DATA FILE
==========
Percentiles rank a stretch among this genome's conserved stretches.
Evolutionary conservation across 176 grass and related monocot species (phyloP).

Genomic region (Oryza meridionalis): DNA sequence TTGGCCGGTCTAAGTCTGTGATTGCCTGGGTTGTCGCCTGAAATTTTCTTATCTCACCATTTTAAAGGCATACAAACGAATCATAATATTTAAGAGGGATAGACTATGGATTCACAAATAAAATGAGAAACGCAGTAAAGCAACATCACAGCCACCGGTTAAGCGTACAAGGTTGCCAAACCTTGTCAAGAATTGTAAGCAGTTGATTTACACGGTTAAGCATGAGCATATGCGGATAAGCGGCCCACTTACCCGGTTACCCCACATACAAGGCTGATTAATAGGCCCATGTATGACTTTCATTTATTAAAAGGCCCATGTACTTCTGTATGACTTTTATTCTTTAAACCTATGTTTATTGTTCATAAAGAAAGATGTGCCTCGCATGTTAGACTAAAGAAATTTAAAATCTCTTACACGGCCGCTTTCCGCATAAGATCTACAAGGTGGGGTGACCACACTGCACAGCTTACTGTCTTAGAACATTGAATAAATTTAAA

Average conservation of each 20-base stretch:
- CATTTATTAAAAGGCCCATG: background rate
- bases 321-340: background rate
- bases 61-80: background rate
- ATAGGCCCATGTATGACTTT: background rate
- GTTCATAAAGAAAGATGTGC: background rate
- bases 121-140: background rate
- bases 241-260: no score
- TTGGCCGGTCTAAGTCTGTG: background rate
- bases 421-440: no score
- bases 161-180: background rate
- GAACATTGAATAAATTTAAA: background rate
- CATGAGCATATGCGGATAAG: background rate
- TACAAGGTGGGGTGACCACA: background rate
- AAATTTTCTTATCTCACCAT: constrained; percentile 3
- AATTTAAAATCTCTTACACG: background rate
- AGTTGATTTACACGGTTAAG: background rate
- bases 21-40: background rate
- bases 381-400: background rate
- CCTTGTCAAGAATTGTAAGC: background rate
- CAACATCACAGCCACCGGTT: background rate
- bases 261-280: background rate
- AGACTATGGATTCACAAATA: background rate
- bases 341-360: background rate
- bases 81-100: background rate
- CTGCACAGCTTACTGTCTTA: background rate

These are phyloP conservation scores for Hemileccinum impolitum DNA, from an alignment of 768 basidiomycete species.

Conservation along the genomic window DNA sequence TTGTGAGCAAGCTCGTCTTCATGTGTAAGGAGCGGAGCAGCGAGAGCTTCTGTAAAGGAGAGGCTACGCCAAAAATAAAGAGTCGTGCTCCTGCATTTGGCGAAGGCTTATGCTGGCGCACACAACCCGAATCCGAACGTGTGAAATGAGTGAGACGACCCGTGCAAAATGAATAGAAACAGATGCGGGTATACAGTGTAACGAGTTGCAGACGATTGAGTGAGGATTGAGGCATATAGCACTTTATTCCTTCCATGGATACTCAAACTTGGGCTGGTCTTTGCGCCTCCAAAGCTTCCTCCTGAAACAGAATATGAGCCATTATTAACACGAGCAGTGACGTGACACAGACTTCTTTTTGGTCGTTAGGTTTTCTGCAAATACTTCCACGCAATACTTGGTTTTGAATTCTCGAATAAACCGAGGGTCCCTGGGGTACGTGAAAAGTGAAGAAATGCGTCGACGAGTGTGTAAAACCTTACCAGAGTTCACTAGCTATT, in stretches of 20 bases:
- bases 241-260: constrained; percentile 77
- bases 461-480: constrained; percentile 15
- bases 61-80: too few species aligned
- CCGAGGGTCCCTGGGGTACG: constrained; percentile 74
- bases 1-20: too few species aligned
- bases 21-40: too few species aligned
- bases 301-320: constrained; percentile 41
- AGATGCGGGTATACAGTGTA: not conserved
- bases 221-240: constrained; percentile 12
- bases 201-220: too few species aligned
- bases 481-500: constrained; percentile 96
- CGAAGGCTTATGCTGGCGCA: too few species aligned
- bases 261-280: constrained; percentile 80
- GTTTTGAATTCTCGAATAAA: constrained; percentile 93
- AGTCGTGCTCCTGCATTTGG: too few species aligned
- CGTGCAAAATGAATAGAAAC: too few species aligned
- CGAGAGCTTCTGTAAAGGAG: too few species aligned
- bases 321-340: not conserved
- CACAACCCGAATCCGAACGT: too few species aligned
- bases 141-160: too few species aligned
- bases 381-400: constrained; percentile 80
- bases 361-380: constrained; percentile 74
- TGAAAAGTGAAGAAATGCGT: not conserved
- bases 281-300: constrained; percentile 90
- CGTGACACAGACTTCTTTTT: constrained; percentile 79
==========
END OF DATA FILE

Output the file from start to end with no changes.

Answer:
Percentiles rank a stretch among this genome's conserved stretches.
Evolutionary conservation across 176 grass and related monocot species (phyloP).

Genomic region (Oryza meridionalis): DNA sequence TTGGCCGGTCTAAGTCTGTGATTGCCTGGGTTGTCGCCTGAAATTTTCTTATCTCACCATTTTAAAGGCATACAAACGAATCATAATATTTAAGAGGGATAGACTATGGATTCACAAATAAAATGAGAAACGCAGTAAAGCAACATCACAGCCACCGGTTAAGCGTACAAGGTTGCCAAACCTTGTCAAGAATTGTAAGCAGTTGATTTACACGGTTAAGCATGAGCATATGCGGATAAGCGGCCCACTTACCCGGTTACCCCACATACAAGGCTGATTAATAGGCCCATGTATGACTTTCATTTATTAAAAGGCCCATGTACTTCTGTATGACTTTTATTCTTTAAACCTATGTTTATTGTTCATAAAGAAAGATGTGCCTCGCATGTTAGACTAAAGAAATTTAAAATCTCTTACACGGCCGCTTTCCGCATAAGATCTACAAGGTGGGGTGACCACACTGCACAGCTTACTGTCTTAGAACATTGAATAAATTTAAA

Average conservation of each 20-base stretch:
- CATTTATTAAAAGGCCCATG: background rate
- bases 321-340: background rate
- bases 61-80: background rate
- ATAGGCCCATGTATGACTTT: background rate
- GTTCATAAAGAAAGATGTGC: background rate
- bases 121-140: background rate
- bases 241-260: no score
- TTGGCCGGTCTAAGTCTGTG: background rate
- bases 421-440: no score
- bases 161-180: background rate
- GAACATTGAATAAATTTAAA: background rate
- CATGAGCATATGCGGATAAG: background rate
- TACAAGGTGGGGTGACCACA: background rate
- AAATTTTCTTATCTCACCAT: constrained; percentile 3
- AATTTAAAATCTCTTACACG: background rate
- AGTTGATTTACACGGTTAAG: background rate
- bases 21-40: background rate
- bases 381-400: background rate
- CCTTGTCAAGAATTGTAAGC: background rate
- CAACATCACAGCCACCGGTT: background rate
- bases 261-280: background rate
- AGACTATGGATTCACAAATA: background rate
- bases 341-360: background rate
- bases 81-100: background rate
- CTGCACAGCTTACTGTCTTA: background rate

These are phyloP conservation scores for Hemileccinum impolitum DNA, from an alignment of 768 basidiomycete species.

Conservation along the genomic window DNA sequence TTGTGAGCAAGCTCGTCTTCATGTGTAAGGAGCGGAGCAGCGAGAGCTTCTGTAAAGGAGAGGCTACGCCAAAAATAAAGAGTCGTGCTCCTGCATTTGGCGAAGGCTTATGCTGGCGCACACAACCCGAATCCGAACGTGTGAAATGAGTGAGACGACCCGTGCAAAATGAATAGAAACAGATGCGGGTATACAGTGTAACGAGTTGCAGACGATTGAGTGAGGATTGAGGCATATAGCACTTTATTCCTTCCATGGATACTCAAACTTGGGCTGGTCTTTGCGCCTCCAAAGCTTCCTCCTGAAACAGAATATGAGCCATTATTAACACGAGCAGTGACGTGACACAGACTTCTTTTTGGTCGTTAGGTTTTCTGCAAATACTTCCACGCAATACTTGGTTTTGAATTCTCGAATAAACCGAGGGTCCCTGGGGTACGTGAAAAGTGAAGAAATGCGTCGACGAGTGTGTAAAACCTTACCAGAGTTCACTAGCTATT, in stretches of 20 bases:
- bases 241-260: constrained; percentile 77
- bases 461-480: constrained; percentile 15
- bases 61-80: too few species aligned
- CCGAGGGTCCCTGGGGTACG: constrained; percentile 74
- bases 1-20: too few species aligned
- bases 21-40: too few species aligned
- bases 301-320: constrained; percentile 41
- AGATGCGGGTATACAGTGTA: not conserved
- bases 221-240: constrained; percentile 12
- bases 201-220: too few species aligned
- bases 481-500: constrained; percentile 96
- CGAAGGCTTATGCTGGCGCA: too few species aligned
- bases 261-280: constrained; percentile 80
- GTTTTGAATTCTCGAATAAA: constrained; percentile 93
- AGTCGTGCTCCTGCATTTGG: too few species aligned
- CGTGCAAAATGAATAGAAAC: too few species aligned
- CGAGAGCTTCTGTAAAGGAG: too few species aligned
- bases 321-340: not conserved
- CACAACCCGAATCCGAACGT: too few species aligned
- bases 141-160: too few species aligned
- bases 381-400: constrained; percentile 80
- bases 361-380: constrained; percentile 74
- TGAAAAGTGAAGAAATGCGT: not conserved
- bases 281-300: constrained; percentile 90
- CGTGACACAGACTTCTTTTT: constrained; percentile 79